Every author is forever in search of reviews for our books. We have been known to hand out innumerable copies of our ARCs, in order to have the necessary number of reviews on Amazon to get our books on the newsletters and into better search engines.
Recently, authors have let me know that reviewers are including their opinion about a book’s formatting or cover art in the review. These reviewers are using information being spread on the internet that says they must comment on these items and list and “editing errors” found in a book as part of the review.
That is a fallacy. The way a book is formatted for any author signed with a publisher is by the publishing house’s standard, not what a blogger has told you. This means you don’t have to have one asterisk, two, three, or ten. There’s may or may not be a requirement to have spaces between these asterisks to indicate a scene change. Some publishers require a space before and after the asterisk. Others don’t. In other words, any reviewer who claims your book is improperly formatted because you didn’t follow the rules as set down by Blogger A versus Blogger B isn’t writing a review. If they give you a lower star rating because of this, they are not doing their job as a reviewer.
Another issue brought up was the cover art. I’ve had several authors contact me to say Reviewer D says their cover art is awful. It doesn’t do anything to tell the reader what’s inside the book. Again, I cry foul. Cover art is subjective. It’s based on many things. Yes, the author does have some input, but in the end a publisher also has guidelines to follow for the cover art to be successfully uploaded to sales venues. That’s who determines how cover art looks, by taking into consideration the size, the DPI (dot per inch), and the amount of bleed space. Again, if you are with a publisher, you will be held to their standard as to how the final cover art appears. That’s because the publisher knows what will work and what won’t when the upload your book.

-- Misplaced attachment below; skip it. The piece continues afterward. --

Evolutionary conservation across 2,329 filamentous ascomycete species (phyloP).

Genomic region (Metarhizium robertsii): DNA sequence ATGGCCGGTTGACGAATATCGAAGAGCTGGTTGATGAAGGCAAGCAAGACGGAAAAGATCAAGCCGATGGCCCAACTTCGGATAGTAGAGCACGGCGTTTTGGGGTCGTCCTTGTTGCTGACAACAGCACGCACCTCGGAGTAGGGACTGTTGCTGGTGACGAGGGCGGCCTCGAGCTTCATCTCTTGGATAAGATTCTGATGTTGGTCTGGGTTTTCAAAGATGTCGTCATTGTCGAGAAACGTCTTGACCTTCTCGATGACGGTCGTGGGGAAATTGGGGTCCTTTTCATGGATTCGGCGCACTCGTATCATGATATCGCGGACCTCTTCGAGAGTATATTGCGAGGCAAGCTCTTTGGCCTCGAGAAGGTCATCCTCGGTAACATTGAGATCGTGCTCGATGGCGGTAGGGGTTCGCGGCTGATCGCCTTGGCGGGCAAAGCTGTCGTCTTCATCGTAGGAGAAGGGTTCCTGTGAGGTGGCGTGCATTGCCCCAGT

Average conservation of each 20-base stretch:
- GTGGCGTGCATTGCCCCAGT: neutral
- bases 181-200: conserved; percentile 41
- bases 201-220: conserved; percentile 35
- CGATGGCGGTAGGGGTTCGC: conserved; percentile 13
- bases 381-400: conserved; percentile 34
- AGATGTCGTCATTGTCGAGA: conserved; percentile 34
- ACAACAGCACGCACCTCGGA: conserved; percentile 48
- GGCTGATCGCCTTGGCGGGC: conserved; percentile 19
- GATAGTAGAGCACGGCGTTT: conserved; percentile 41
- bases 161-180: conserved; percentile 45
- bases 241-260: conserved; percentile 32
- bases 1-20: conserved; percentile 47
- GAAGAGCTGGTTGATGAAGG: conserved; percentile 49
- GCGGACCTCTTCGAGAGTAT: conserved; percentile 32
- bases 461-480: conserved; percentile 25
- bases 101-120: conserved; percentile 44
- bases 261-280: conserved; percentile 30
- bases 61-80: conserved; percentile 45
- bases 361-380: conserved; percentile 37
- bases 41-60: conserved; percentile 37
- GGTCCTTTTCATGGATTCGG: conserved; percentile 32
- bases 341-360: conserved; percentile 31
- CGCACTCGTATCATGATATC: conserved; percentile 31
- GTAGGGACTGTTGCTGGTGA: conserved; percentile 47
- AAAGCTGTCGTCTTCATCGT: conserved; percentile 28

In reality, the only thing a book reviewer should be commenting on is the contents of the inside of the book—the story itself—and nothing else. A good reviewer won’t say, “Oh, I loved the story but because the author didn’t do their formatting in this way, or their cover art totally sucks and should be done by this artist.” A good reviewer will indicate what did and didn’t work for them in the story. They will explain their reasons but always stick with the story.
Nothing else about the book should concern a reviewer.
About the K.C. Sprayberry
Born and raised in Southern California’s Los Angeles basin, K.C. Sprayberry spent years traveling the United States and Europe while in the Air Force before settling in northwest Georgia. A new empty nester with her husband of more than twenty years, she spends her days figuring out new ways to torment her characters and coming up with innovative tales from the South and beyond.
She’s a multi-genre author who comes up with ideas from the strangest sources. Those who know her best will tell you that nothing is safe or sacred when she is observing real life. In fact, she considers any situation she witnesses as fair game when plotting a new story.
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